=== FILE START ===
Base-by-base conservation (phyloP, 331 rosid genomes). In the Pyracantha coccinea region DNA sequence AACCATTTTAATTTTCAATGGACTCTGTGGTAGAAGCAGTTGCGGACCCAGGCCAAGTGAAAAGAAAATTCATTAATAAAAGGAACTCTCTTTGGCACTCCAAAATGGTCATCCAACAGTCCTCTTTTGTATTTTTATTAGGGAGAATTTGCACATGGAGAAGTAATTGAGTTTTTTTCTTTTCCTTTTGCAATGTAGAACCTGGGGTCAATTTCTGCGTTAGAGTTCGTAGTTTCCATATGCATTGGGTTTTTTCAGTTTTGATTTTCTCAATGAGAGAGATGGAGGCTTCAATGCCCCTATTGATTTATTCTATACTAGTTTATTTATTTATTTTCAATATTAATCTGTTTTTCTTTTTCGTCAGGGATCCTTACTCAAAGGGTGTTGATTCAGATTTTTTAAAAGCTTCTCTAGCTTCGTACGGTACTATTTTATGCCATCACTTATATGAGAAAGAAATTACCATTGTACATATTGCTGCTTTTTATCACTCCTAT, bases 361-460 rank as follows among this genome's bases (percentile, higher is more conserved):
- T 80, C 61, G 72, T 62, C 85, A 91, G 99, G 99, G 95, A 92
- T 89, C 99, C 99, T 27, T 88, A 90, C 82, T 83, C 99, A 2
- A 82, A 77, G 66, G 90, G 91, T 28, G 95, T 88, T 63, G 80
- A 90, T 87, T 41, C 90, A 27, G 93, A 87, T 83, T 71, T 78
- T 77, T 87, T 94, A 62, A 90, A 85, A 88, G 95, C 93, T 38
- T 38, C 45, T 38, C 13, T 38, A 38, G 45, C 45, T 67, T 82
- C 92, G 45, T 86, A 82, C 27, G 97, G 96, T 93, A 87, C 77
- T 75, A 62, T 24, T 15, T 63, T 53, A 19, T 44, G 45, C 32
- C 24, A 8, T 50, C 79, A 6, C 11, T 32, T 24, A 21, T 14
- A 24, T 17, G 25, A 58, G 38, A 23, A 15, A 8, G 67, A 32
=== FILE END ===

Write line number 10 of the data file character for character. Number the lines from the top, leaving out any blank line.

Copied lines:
- C 24, A 8, T 50, C 79, A 6, C 11, T 32, T 24, A 21, T 14